Exova Warringtonfire was a partner in the FIRESTARR project, a significant project in the early development of EN 45545-2, and is currently a partner in the TRASFEU research project – a major investigation of the proposed future toxicity test method and classification criteria. The company can perform all testing in accordance with the 45545 series, with very short lead times because we have invested significant funds in equipment such as a new, purpose-designed FTIR for the toxicity test and a new seat vandalisation/seat fire test apparatus. In addition we have taken part in the Certifer round robin exercise in order to check the accuracy and precision of our test results, providing clients with additional confidence in the results.
Key Issues for Manufacturers
Manufacturers are likely to require testing against current national standards alongside the European standard for several years – probably until 2016 – with the standard selected detailed in the project specification. Even after three years, testing requirements will very much depend on the particular stage of individual projects. It should also be kept in mind that some variation between CEN TS 45545-2, EN 45545-2 Edition 1, and Edition 2 are to be expected. The significance of the variations will hinge largely on the individual product in question.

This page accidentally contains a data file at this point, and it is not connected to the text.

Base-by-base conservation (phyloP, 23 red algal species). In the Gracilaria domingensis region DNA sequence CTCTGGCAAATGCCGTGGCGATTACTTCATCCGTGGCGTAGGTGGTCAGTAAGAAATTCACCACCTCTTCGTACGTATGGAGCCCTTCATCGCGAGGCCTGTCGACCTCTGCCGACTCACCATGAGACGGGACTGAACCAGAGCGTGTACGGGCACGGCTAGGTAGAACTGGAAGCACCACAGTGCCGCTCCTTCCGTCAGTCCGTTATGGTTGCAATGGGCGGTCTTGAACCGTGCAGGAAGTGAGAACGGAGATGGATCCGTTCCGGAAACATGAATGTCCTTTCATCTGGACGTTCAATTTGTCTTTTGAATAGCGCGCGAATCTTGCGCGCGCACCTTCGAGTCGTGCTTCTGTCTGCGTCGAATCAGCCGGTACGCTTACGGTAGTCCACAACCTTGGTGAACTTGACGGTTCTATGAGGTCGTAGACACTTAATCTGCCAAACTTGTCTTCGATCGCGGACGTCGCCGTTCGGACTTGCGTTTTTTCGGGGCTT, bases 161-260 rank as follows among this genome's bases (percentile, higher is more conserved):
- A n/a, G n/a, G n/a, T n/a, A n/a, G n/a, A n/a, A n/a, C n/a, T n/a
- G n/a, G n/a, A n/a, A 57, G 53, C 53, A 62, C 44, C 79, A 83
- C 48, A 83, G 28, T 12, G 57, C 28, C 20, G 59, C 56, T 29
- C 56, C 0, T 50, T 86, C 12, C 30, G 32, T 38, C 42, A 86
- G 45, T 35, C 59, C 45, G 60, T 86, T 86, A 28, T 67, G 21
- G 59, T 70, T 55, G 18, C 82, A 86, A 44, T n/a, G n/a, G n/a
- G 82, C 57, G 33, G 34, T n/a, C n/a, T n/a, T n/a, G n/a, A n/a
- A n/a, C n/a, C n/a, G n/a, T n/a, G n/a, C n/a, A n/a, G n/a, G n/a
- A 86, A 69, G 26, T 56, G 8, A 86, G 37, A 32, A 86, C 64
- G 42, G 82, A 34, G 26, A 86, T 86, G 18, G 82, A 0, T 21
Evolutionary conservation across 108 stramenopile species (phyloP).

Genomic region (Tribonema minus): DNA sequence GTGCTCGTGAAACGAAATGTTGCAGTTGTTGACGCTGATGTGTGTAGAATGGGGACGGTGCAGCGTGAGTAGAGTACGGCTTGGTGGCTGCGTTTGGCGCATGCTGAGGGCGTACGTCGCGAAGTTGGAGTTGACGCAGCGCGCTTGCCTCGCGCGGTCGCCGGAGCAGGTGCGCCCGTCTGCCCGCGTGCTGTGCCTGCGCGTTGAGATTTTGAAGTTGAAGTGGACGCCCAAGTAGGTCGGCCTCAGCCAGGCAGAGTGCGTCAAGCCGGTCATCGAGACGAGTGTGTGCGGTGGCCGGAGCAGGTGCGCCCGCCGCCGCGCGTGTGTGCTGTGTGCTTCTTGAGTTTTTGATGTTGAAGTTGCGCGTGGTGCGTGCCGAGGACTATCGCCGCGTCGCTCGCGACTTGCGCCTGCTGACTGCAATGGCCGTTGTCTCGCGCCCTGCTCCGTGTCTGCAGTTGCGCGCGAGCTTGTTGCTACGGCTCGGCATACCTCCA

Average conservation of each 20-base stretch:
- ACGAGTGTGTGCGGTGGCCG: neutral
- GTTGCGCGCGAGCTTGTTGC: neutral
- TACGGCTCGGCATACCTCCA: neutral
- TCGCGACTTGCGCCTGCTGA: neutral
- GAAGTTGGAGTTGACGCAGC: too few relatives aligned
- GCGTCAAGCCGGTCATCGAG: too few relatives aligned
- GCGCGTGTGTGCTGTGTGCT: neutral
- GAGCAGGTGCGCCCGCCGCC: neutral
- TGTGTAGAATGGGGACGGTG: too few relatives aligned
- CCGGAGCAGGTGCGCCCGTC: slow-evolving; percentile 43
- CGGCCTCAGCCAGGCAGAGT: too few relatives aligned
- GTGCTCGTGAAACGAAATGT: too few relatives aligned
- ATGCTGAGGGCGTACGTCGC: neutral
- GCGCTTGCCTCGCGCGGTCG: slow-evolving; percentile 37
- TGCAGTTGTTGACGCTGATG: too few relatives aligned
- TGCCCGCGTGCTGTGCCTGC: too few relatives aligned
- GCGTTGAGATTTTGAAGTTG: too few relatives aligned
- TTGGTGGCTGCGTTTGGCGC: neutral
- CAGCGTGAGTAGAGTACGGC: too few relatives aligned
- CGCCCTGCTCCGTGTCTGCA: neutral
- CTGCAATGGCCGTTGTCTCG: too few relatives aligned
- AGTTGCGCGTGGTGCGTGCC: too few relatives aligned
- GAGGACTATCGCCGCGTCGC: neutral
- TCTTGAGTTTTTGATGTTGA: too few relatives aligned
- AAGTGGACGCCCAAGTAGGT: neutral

Regarding significant compliance problems, EN 45545-2 should not pose substantial issues for most manufacturers currently conforming to BS 6853 (assuming, of course, there are no major revisions, such as toxicity test changes, to the new standard before it undergoes the formal voting procedure).
In relation to economic improvements, interoperability will deliver significant economies of scale as a result of the anticipated reduction in the number of tests that need to be performed. In addition, the new system is expected to produce increased selling opportunities, in large part due to the broader, pan-European market available to manu- -facturers of tested products and materials.
Written by Beth Dean
Beth Dean is a fire scientist at Exova Warringtonfire
For further information, go to www.warringtonfire.net